Saturday, March 27, 2021

Robust taste

This morning I enjoyed pancakes with maple syrup – pure maple syrup bought recently at a local store. I had chosen "Dark, Robust Taste" from among the options offered for sale. I didn't see anything labeled "Grade B" – my previous favorite. All the options were marked "U.S. Grade A" but with various words added to describe the color and/or taste of the syrup. Aha! That reminded me that the standard grading system had been changed some years ago. Oops. My habit of seeking "Grade B" was out-dated and no longer helpful.

I do applaud the new system. I've always considered the darker syrup tastier. And I'd heard about the history. In colonial days, when white sugar was hard to obtain, the locally produced maple-based sugar could be a substitute. But a strongly-flavored product would not have been so highly valued as a "fancy" version with less of that maple taste. 

In my opinion the old grades were upside down: A for less taste; B for more of that delicious maple-ness.

The new labeling system, which began to be implemented in 2014, is an improvement.  Here's an explanation of the changes:

"How to Make Sense of the New Maple Syrup Grades" 

For history of maple sugaring in Massachusetts, visit this website:

Every spring I recall the maple syrup my mother produced and the labor that went into it. As a child I helped collect the sap.  We didn't sell the product, and didn't grade it. It was just maple syrup, a much-loved treat. For more about my mother's syrup-making, please read my March 2008 blog entry and article:  Making Maple Syrup.

Tuesday, February 23, 2021

Name tags

This winter I've been enjoying frequent opportunities for cross-country skiing. Fresh snow invites the idea of skiing along, rather than walking along, with our dog for the usual morning outings. We head for local areas where Sparky can run off-leash while we glide on skis. Good exercise for all!

I typically wear a pair of old wool socks – comfortable ones that have served me well in the past. I pulled them from an attic trunk where they have been stored for years with miscellaneous mittens, scarves, hats and other winter gear. Memories of past camping trips and ski trips sometimes come to mind as I rummage through this collection to select a familiar pair of socks.

A different memory struck me this time: name tags!  Do you remember name tags of cloth? Did your mother sew name tags onto your clothing? Mine certainly did. And I carried on the tradition, ordering fabric name tags for myself and my children and sewing those little strips onto many, many articles of clothing that might otherwise get lost at school or camp.

I wasn't surprised to feel a name tag inside the cuff of my sock. I WAS surprised, however, to see the name on the tag: Sandra M. Nichols. I haven't used that name since I married Peter Ward in June 1965. So these comfortable old socks have been around a long, long time – outlasting that eleven-year marriage.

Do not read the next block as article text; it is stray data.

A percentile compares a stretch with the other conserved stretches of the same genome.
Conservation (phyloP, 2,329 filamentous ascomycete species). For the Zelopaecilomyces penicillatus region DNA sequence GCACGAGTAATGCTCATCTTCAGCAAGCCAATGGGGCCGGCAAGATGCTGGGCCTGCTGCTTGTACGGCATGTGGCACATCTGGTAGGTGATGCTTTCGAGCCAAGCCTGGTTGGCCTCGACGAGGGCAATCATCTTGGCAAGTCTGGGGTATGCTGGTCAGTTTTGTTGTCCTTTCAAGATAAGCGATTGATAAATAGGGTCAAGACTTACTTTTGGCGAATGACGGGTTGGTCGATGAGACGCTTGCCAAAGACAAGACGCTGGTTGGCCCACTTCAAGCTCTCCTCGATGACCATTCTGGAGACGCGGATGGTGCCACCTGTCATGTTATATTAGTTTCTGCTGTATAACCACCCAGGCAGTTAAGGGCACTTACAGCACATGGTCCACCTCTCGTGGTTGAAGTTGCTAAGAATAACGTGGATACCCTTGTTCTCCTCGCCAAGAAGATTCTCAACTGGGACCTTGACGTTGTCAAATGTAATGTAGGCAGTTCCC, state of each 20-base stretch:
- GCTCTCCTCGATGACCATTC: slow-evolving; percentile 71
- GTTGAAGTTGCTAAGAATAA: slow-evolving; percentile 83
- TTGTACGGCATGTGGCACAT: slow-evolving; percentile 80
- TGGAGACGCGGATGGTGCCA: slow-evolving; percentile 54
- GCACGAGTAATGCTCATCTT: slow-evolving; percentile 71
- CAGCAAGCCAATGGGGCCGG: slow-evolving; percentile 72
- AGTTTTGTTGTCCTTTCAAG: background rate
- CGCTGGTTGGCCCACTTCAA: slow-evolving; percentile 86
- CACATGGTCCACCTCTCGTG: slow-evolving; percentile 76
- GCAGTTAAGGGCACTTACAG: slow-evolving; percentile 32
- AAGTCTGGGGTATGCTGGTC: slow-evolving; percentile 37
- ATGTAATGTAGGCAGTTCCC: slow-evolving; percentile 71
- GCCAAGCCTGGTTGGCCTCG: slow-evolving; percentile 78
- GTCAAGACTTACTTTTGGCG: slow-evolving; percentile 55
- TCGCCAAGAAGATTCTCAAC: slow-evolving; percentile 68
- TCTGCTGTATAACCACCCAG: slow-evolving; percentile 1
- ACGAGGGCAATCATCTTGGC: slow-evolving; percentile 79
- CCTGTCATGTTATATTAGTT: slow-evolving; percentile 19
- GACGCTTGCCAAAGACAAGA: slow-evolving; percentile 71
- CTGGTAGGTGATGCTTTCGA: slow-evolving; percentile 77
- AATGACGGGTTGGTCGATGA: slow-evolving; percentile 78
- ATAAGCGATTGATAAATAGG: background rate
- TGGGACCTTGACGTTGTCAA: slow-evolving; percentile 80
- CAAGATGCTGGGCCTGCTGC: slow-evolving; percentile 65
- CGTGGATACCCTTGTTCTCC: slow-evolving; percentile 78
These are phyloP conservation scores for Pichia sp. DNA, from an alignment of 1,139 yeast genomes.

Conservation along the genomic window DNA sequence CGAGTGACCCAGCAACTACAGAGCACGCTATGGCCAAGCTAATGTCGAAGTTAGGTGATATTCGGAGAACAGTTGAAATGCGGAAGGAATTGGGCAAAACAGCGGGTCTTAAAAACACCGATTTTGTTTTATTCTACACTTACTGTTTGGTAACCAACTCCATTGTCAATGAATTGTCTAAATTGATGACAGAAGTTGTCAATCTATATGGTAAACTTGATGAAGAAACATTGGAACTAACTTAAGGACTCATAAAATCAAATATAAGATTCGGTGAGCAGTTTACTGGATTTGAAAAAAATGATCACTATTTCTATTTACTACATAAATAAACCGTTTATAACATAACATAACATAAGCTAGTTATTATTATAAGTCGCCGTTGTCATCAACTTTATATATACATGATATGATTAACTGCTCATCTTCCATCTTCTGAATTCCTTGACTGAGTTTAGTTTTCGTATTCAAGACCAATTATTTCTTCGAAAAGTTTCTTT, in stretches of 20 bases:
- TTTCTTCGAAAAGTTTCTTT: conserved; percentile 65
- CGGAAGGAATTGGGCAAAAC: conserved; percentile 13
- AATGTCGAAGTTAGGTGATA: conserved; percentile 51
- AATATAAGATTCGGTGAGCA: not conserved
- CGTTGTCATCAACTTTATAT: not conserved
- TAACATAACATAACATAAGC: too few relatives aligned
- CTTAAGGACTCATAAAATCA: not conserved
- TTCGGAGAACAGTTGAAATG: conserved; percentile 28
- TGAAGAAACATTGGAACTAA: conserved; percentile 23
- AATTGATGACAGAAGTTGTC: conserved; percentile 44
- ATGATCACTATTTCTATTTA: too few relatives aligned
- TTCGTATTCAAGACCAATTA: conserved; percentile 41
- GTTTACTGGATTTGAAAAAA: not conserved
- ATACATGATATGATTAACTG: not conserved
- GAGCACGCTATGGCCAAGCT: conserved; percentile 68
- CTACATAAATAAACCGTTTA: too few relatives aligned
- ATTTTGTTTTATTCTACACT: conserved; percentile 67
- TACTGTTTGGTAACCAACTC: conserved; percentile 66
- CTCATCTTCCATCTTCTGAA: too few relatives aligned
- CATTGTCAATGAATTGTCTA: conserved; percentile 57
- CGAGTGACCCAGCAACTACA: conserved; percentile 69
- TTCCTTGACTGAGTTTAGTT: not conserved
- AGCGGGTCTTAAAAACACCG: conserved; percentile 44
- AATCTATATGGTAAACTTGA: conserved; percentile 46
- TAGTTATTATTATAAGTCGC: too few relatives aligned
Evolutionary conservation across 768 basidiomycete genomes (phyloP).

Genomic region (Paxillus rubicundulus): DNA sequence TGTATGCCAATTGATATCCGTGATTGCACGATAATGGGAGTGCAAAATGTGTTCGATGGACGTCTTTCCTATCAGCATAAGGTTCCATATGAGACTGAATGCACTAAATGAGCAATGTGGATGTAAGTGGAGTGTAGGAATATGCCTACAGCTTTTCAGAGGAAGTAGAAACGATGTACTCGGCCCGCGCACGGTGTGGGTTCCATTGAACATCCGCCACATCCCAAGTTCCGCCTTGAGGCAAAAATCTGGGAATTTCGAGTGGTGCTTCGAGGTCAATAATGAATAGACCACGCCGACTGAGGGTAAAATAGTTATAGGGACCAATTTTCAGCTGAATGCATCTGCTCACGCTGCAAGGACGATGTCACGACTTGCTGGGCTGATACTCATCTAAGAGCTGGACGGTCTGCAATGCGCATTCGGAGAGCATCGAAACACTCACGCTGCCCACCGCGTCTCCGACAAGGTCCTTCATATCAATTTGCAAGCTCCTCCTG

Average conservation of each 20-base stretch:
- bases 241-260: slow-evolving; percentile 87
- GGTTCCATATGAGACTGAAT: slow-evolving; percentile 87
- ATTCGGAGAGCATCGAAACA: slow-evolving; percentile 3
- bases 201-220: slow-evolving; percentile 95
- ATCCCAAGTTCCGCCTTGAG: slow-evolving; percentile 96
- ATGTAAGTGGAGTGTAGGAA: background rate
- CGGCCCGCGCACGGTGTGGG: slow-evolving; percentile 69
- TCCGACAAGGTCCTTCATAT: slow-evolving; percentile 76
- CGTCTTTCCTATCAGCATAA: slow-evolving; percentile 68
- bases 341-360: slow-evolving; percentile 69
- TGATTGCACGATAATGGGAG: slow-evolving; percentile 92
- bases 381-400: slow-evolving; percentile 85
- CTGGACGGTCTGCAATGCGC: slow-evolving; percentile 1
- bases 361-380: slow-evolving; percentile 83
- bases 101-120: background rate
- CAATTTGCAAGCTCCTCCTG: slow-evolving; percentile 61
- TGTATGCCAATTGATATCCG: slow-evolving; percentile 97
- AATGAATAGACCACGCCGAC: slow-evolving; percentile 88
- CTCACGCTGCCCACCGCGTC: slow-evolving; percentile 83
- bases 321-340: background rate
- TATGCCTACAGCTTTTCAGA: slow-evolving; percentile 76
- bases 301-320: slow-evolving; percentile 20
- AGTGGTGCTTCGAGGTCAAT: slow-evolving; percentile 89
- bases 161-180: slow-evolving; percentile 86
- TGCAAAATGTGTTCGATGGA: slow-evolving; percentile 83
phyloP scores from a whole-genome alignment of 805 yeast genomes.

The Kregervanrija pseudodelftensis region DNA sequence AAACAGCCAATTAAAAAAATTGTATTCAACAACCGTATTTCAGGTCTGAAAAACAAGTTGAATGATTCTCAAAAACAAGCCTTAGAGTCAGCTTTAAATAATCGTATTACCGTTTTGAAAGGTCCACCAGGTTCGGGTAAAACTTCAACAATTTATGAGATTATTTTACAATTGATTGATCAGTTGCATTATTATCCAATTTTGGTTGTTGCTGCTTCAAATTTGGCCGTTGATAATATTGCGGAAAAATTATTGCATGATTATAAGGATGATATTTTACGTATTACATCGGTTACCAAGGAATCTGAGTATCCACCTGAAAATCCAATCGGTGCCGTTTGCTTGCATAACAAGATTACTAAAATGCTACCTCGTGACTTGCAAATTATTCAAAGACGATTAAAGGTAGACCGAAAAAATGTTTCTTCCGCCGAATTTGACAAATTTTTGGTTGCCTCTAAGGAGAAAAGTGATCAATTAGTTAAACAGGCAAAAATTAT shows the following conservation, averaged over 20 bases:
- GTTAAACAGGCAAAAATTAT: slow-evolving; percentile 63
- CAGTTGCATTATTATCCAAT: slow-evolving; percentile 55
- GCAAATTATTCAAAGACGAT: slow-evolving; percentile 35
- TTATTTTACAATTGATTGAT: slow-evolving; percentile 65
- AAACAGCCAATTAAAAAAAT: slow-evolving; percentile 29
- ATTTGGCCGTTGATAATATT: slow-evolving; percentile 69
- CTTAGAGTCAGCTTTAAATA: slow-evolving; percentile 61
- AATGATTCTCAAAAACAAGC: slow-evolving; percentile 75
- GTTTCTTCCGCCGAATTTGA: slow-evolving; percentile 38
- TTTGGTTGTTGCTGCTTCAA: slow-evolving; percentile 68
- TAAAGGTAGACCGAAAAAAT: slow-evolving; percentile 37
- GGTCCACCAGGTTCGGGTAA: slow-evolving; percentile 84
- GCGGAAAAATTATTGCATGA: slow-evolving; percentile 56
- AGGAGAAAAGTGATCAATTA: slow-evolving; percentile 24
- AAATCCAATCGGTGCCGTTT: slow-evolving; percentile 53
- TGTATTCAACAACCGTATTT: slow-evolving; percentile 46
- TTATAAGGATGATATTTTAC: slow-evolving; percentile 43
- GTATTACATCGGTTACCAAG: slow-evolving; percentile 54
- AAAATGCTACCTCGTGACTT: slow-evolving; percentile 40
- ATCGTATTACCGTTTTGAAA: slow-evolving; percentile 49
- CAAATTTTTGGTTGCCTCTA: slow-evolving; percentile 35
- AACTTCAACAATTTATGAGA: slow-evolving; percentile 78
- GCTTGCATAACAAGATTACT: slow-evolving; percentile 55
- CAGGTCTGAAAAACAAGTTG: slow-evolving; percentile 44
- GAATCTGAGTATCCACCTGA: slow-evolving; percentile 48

I recently bought a new wool hat and a new winter jacket. When I thought of labelling them, and looked into my sewing box to see if I still had any of my "Sandra N. Ward" name tags, I discovered that only a single tag remained. Maybe I should re-order?  

[Update, March 14: I did find options for ordering woven names tags, as well as iron-on or other styles. I chose woven, and chose a shorter version of my name this time: Sandy Ward.  They have arrived, and I've now sewn two of them onto new clothing. The tradition continues!] 

Tuesday, January 26, 2021

Pine Knoll ca.1917


For better quality image, see note marked * below.

This copy of an old photo of Pine Knoll was sent to me with a Christmas card years ago (1998?). I just re-discovered it this week as I thumbed through old photo albums looking for something else. 

With it came a typewritten document of 4 pages, with several handwritten notes at the bottom of page 4:

"Christmas Greetings from Florence and Jack Lord" 

"Picture probably taken by Charlie Osgood in 1917 of Florence learning to ride Aunt Oda's English bicycle on the western Avenue."

"Earl and Betty Clay assisted with copying and mailing logistics."

I assume this mailing was sent to many other Nichols relatives. I will make inquiries and see if I can learn more. I do recognize all the names in these notes, and know, sadly, that none are still living today. I wish I'd paid more attention at that time to family history and stories. 

The document, written by "M. E. Nichols  January 4, 1948," is not related to this photograph, but tells much about the early history of this home, which we called "Pine Knoll," and the trees and other plants  included in the landscaping. Andrew Nichols created this homestead in 1861. M.E. Nichols is Mary Eliot Nichols, his daughter, whom I knew as my great aunt, "Aunt May."

The address of this home was 98 Preston Street, Danvers. This view is from the Preston Street side. Beyond the house was a knoll of pine trees, and beyond that, the Newburyport Turnpike. This homestead was said to be near the halfway point between Boston and Newburyport.

 * For better quality image, and family photos of that era, visit: